HUDSON — The new middle school could feature more natural lighting, cubby holes that can be moved around instead of stationary rows of lockers and soft furnishings, as well as traditional desks.
And what about garage doors in classrooms to expand and contract space when needed?
These are a few of the ideas floated for the new $44 million Hudson Middle School, set to break ground this fall, at a community forum on Tuesday evening at the current Hudson Middle School. The current middle school was built in 1927.
"These are not just drawings where we said ‘Oh, that would be cool to have,’" said Superintendent Phil Herman. "The teachers and staff visited schools to see how design components were used, we talked about what we wanted to see.
"All the way, GPD Group was recording the information. We had the opportunity to sit down with teachers at other schools to see how things worked, and what they liked. Our teachers had the opportunity to ask these questions about how they feel and what works best."
The 176,000-square-foot building will serve as the new educational home for the district’s sixth through eighth grades. Funding for the school will come from an $81.5 million, 4.97-mill bond issue approved by voters in November 2017.
Safety was a key concern when working on a design for the new middle school, Herman said, and not just from outside threats. Bullying in schools, he said, remains a big concern.
"When you have incidents of bullying, where do they usually occur?" Herman said. "It happens in stairwells, it happens in hallways, away from eyes. The New Albany (school district) told us that the open space means there are 12 to 14 eyes on just about anywhere in the building."
Security cameras also will be installed in the school, Herman said. While not a complete prevention measure or deterrent, "they are a helpful tool."
John Peterson, project manager at GPD Group, said the concept of the garage door-like openings for the classrooms would open into a shared community space.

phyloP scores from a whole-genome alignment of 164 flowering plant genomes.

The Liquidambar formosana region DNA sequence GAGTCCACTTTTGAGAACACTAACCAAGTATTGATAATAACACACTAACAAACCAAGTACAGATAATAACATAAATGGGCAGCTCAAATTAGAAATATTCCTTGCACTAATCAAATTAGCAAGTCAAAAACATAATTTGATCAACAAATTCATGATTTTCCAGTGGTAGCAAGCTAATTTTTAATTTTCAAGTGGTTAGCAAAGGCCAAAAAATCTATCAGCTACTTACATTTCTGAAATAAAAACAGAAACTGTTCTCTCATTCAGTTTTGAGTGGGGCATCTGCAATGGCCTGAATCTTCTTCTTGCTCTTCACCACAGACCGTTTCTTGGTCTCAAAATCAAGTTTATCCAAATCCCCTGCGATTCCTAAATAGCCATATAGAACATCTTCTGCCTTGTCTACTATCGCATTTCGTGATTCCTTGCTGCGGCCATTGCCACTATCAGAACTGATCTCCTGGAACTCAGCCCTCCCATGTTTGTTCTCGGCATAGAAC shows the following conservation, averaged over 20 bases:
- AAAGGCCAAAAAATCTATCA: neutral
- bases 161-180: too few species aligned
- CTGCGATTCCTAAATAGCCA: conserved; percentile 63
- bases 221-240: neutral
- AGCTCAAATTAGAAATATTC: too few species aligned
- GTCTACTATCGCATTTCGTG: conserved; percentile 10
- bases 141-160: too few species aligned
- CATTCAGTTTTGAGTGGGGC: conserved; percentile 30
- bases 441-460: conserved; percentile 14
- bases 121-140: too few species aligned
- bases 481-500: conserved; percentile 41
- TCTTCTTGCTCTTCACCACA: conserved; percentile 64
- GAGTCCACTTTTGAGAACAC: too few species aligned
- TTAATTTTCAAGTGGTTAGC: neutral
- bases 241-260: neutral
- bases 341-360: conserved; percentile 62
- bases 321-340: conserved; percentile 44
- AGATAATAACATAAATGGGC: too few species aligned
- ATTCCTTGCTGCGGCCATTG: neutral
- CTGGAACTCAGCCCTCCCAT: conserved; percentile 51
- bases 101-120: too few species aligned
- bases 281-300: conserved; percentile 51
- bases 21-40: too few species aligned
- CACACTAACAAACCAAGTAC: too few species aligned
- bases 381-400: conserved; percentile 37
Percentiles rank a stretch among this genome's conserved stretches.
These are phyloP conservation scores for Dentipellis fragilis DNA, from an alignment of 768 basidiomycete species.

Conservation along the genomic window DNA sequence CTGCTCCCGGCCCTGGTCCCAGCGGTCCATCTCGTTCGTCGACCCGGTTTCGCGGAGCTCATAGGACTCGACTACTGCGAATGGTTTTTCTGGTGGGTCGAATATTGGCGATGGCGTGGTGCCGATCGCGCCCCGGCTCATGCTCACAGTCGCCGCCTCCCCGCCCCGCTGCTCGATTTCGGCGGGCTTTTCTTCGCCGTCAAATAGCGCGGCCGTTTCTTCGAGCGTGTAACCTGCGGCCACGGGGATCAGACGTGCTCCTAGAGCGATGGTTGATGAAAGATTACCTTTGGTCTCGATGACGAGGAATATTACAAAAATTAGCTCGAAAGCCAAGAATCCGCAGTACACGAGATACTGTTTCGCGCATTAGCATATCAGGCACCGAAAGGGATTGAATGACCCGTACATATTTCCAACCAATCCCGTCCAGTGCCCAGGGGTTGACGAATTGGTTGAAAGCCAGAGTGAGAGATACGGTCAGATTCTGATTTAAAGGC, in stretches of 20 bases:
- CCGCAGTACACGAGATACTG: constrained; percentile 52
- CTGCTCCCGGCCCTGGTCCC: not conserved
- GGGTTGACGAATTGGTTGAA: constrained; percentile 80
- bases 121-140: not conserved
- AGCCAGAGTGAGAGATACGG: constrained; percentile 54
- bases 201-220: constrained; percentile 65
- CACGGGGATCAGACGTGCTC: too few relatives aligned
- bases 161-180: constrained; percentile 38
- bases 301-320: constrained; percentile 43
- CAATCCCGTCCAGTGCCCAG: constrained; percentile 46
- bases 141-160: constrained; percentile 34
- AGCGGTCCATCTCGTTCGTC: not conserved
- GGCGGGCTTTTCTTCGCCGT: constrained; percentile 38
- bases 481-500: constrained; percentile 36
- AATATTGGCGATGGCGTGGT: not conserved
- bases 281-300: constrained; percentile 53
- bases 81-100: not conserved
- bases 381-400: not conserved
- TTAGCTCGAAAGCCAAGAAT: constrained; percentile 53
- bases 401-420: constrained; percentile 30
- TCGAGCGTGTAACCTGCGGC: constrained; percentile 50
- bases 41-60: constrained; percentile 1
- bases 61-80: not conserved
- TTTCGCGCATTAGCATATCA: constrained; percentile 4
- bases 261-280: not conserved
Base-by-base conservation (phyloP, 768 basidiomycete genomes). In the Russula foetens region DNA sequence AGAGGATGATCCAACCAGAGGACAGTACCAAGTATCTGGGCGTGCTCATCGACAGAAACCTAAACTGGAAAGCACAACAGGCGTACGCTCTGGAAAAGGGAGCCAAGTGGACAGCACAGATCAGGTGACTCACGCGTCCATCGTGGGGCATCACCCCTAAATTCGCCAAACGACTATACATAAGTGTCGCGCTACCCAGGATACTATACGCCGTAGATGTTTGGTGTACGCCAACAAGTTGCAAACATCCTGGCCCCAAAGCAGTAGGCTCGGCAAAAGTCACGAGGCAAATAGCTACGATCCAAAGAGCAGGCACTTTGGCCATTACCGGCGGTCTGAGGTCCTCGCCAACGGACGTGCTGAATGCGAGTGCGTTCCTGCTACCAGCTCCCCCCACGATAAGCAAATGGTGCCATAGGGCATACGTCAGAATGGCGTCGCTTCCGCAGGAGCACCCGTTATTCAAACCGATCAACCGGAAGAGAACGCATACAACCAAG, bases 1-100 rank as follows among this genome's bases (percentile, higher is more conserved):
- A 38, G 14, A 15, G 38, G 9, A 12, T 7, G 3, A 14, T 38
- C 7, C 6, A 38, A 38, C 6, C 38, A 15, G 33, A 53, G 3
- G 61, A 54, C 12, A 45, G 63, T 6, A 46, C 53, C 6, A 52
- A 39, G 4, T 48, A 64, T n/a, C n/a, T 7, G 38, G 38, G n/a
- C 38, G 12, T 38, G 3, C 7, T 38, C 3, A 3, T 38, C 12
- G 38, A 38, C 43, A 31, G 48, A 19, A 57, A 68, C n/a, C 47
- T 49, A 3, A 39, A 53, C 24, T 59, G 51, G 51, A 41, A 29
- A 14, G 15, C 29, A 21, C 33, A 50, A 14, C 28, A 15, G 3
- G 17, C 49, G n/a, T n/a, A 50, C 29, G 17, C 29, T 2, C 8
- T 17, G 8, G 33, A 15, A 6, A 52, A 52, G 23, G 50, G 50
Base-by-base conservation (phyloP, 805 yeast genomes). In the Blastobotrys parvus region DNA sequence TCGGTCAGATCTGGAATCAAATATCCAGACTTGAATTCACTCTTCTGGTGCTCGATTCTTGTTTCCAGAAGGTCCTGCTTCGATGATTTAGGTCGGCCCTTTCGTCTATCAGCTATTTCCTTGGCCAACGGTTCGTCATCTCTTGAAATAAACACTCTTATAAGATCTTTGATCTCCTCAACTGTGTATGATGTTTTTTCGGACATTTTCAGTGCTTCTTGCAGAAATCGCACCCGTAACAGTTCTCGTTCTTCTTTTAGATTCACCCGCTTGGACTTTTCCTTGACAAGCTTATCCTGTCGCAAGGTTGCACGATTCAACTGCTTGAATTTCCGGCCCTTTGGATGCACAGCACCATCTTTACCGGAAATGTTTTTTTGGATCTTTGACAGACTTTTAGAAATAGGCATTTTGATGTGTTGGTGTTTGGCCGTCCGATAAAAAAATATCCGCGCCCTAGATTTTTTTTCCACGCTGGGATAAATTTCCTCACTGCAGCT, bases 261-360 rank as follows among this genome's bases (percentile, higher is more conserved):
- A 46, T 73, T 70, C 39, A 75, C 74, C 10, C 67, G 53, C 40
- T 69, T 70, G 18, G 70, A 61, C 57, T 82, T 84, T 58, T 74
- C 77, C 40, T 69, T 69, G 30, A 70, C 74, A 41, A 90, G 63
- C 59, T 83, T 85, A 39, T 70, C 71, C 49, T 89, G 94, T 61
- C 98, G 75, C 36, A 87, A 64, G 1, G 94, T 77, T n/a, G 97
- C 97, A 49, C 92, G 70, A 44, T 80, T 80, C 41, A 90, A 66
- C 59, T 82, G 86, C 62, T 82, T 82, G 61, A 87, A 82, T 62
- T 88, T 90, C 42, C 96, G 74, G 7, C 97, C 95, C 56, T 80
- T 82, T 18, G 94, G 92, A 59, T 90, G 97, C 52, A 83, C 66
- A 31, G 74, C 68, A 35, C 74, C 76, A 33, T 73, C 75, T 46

"That’s the goal, to have as many of the classrooms as possible having a garage door," Peterson said.
Another idea is to provide as much flexibility with the space as possible, Peterson said. For example, students could place their items in cubby holes that can be moved around in classrooms.
Dr. Kimberly Cockley, Hudson Middle School principal, said that in the New Albany School District, the cubby holes were moved to create a wall that extended out of the classrooms into a common area.
"There aren’t any problems with cubbies because of visibility," Cockley said. "Long corridors with lockers are not an efficient use of space."
Parent Christine Callahan said she was concerned about accessibility in areas like the auditorium. She has a fifth-grade son who uses a wheelchair and a child in preschool, both of whom are students in the district. Callahan said she recently went to another auditorium in a nearby district that had just renovated its theater facilities.
"It was disappointing," she said. Accessible seating at this auditorium was not reachable through the main entry, and spots reserved for those with wheelchairs separated them from other family members. The wheelchair spot also had poor visibility.
Herman said that the district’s officials are still meeting with students, parents and community members alike on the draft proposal. He added that the school has already incorporated ideas from the district’s students.
"We are just really excited," Cockley said. "From a staff perspective, we are doing some great things."
The bond issue passed in November 2017 will also fund renovations in the district’s other school buildings.
Evamere Elementary School will be downsized and turned into the district’s new central office. McDowell will be renovated and converted for the district’s pre-kindergarten and kindergarten students. Ellsworth Hill will be expanded on the south side of the building and will become the school for the Hudson district’s first- and second-graders, and East Woods school will house the district’s third- through fifth-graders.
Hudson High School renovations include upgrades to the media center and utilities.
Reporter April Helms can be reached at 330-541-9423, firstname.lastname@example.org, or ??@AprilKHelms_RPC??